The warnings and guidelines issued by the U.S. Dept. of Homeland Security in November of 2016 are likely to be as good a driver of IoT-related PUF security as anything else, Hsu said. “They require three things. First, that IoT providers put hardware security into devices. Second, that the IoT device provider has identification and authentication built in. And third, that they require that an IoT device, if it gets hacked, can fail, and fail securely. From that point of view, PUF has a great advantage”

Concerned, yes. Writing a check, no.
PUF is becoming more widely known and more widely accepted, but is still competing – along with every other form of security – as well as with inertia and a general lack of concern. More than 84% of chipmakers responding to a 2017 McKinsey & Co. survey said customers want good security. But only 15% predicted customers would pay a 20% premium for good security, while 40% said customers want prices to stay flat or decline.

This helps explain why even when security is available inside of hardware, end device makers frequently ignore it. And while that may seem insignificant for a connected device for the home, these devices can be massed into botnets that can attack sophisticated sites. The distributed denial of service attack on Dyn in October 2016 was just a taste of how bad this can get. An army of surveillance cameras collectively disrupted access to Amazon, Netflix, Reddit, and a number of other major businesses.

How to overcome this kind of behavior is prompting the creation of some interesting business models. Rambus has begun offering chip-to-cloud security, which is basically remote security as a service. The idea is to install a key, a chip or third-party security engine, so that whenever a device is powered up and connected to the Internet, it is automatically communicates with a server to identify and authenticate the device.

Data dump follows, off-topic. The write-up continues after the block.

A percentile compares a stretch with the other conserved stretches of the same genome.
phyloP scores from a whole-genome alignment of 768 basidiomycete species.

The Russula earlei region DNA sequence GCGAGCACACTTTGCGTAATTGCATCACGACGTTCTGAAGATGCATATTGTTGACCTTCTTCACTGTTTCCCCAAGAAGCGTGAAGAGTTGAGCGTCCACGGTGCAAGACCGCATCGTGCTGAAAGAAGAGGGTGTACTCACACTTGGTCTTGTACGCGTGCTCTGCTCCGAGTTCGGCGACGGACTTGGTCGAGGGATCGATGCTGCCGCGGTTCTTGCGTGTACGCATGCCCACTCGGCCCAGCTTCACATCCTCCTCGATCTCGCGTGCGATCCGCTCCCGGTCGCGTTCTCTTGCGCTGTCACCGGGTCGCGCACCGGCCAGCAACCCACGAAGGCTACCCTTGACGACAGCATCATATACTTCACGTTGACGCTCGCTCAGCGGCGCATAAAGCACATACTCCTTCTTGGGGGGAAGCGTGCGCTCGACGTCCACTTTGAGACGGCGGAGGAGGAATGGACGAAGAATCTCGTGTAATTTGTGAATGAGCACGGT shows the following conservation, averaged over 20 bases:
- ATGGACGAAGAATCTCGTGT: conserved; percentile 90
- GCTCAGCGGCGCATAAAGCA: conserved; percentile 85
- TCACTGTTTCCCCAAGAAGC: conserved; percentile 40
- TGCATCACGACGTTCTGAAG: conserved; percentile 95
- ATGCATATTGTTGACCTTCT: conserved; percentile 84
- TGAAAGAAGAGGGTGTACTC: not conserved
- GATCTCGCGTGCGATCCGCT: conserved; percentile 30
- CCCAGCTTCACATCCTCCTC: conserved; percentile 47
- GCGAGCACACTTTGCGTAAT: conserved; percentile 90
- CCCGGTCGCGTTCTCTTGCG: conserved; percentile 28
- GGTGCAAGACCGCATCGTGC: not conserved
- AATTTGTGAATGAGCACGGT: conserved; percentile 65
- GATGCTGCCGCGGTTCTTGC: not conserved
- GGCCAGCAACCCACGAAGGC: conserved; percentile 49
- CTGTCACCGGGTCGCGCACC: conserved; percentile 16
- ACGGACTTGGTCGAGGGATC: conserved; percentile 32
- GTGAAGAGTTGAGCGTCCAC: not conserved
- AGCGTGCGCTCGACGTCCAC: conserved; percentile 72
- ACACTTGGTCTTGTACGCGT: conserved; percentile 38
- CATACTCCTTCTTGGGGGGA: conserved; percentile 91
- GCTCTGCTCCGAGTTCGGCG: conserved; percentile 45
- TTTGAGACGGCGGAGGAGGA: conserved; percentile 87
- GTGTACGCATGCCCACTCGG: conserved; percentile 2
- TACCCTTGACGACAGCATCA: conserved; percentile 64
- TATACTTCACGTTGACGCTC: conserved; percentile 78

“The problem is there are so many areas of security that nothing can address all of it,” said Rambus’ Ashkenazi. “But starting at the root of trust and adding chip-to-cloud communication is a big piece of this.”

Fig. 2: Device to cloud security concept. Source: Rambus

There are other pieces required, as well, some of which are difficult to even identify. Side channel attacks are well understood points of attack, and the risks increase as complexity increases. But the greatest risk is at the edge, where selling prices are lower and competition and time-to-market pressures are higher. That leads companies to make assumptions that other electronics higher up the food chain will handle security.

“Identity goes beyond using PUFs, but people have traditionally not worried about devices at the edge becaue they think they can protect themselves at the gateway,” Povey said. “But we’ve seen people bounce off light fixtures and get into bank information.” The IoT especially, desperately needs boradbased acceptance of elements to allow devices to authenticate, secure microcontrollers, and cost far less than current add-on options, he said.

Fig. 3: SecureThingz’s firmware over the air. Source: SecureThingz

Most IC does come with some level of security – keys injected into the ROM of smart cards or chips, tokenization of identifying data, private keys encrypted into flash memory, or entirely separate elements added to an IC or chip to provide identification and root-of-trust secure-boot assurance that prevents malware or untrusted applications from booting with the system, according to Mike Demler, senior analyst for The Linley Group and Microprocessor Report.

That, ultimately, is where security has to start, in the datacenter or the IoT.

“PUF is great for identification, but authentication doesn’t necessarily imply encryption, or confidentiality, so you have to know where you’re starting,” Newell said. “I recommend to customers that one of the first things on the list be the ability to boot securely. If you don’t know the code you’re executing is authentic, you’ve already lost.”